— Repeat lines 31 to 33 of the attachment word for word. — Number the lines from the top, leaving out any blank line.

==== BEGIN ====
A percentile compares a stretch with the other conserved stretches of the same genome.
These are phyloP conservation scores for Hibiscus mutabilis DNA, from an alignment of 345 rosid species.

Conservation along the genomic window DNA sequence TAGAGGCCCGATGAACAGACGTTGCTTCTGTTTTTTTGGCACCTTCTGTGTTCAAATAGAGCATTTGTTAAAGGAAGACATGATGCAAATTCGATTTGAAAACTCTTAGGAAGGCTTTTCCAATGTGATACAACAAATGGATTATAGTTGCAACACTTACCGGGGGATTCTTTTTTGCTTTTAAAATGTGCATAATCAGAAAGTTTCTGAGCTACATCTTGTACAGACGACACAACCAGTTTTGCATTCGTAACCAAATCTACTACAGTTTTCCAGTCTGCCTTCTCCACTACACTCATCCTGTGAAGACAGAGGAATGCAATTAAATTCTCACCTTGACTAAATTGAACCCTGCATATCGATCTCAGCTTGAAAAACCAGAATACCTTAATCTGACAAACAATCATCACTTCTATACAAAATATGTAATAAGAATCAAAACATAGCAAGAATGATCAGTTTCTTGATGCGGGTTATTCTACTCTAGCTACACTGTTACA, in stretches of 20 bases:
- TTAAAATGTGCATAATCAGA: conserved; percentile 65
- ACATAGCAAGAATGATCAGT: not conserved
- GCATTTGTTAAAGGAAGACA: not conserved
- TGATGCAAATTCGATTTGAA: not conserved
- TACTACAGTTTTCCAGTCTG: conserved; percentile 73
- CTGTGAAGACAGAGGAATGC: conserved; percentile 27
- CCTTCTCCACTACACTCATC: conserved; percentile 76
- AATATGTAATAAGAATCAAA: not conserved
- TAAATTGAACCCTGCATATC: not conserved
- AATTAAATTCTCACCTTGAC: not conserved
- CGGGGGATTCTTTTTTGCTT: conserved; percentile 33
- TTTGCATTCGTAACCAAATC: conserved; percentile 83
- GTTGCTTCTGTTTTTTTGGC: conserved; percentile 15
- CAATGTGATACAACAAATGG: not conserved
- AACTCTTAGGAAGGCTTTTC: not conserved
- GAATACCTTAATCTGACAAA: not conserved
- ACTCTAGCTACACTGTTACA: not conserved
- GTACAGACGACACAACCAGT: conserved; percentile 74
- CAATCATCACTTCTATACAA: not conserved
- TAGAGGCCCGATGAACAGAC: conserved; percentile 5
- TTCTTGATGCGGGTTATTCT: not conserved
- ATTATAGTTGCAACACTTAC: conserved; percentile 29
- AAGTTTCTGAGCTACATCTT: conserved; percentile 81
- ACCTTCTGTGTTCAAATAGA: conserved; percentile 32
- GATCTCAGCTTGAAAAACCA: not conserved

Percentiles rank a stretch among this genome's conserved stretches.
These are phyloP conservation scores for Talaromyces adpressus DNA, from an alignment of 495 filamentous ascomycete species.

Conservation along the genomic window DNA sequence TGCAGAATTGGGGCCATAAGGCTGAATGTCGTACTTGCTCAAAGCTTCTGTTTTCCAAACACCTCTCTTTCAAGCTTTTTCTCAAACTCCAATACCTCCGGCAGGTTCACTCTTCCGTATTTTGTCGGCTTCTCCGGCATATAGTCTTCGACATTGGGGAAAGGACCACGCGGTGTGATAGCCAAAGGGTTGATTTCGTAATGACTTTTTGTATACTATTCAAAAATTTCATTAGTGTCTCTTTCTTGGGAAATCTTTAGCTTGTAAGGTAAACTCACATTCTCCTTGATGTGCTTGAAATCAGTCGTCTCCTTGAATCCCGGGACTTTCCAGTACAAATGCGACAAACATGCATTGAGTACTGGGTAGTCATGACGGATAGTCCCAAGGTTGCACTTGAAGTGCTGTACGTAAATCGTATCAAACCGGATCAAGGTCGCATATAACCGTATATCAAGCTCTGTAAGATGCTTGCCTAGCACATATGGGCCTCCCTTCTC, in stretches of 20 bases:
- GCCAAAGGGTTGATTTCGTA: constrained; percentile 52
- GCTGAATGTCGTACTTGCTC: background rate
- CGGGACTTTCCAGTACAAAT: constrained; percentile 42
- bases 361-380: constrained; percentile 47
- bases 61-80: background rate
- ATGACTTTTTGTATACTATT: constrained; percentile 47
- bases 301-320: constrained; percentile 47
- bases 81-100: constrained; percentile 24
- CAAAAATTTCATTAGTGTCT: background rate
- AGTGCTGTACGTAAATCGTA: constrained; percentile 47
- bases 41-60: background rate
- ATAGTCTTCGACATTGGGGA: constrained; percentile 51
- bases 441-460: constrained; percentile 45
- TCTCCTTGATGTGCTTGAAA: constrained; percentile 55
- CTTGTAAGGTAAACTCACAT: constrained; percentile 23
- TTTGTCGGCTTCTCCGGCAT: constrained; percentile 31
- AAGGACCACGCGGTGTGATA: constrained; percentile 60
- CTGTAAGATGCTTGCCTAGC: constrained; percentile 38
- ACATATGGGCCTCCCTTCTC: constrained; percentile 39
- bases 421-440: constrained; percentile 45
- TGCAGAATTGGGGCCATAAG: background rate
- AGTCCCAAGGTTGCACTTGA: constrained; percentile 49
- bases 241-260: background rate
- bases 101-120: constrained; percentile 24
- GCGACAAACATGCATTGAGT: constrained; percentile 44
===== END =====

Conservation along the genomic window DNA sequence TGCAGAATTGGGGCCATAAGGCTGAATGTCGTACTTGCTCAAAGCTTCTGTTTTCCAAACACCTCTCTTTCAAGCTTTTTCTCAAACTCCAATACCTCCGGCAGGTTCACTCTTCCGTATTTTGTCGGCTTCTCCGGCATATAGTCTTCGACATTGGGGAAAGGACCACGCGGTGTGATAGCCAAAGGGTTGATTTCGTAATGACTTTTTGTATACTATTCAAAAATTTCATTAGTGTCTCTTTCTTGGGAAATCTTTAGCTTGTAAGGTAAACTCACATTCTCCTTGATGTGCTTGAAATCAGTCGTCTCCTTGAATCCCGGGACTTTCCAGTACAAATGCGACAAACATGCATTGAGTACTGGGTAGTCATGACGGATAGTCCCAAGGTTGCACTTGAAGTGCTGTACGTAAATCGTATCAAACCGGATCAAGGTCGCATATAACCGTATATCAAGCTCTGTAAGATGCTTGCCTAGCACATATGGGCCTCCCTTCTC, in stretches of 20 bases:
- GCCAAAGGGTTGATTTCGTA: constrained; percentile 52
- GCTGAATGTCGTACTTGCTC: background rate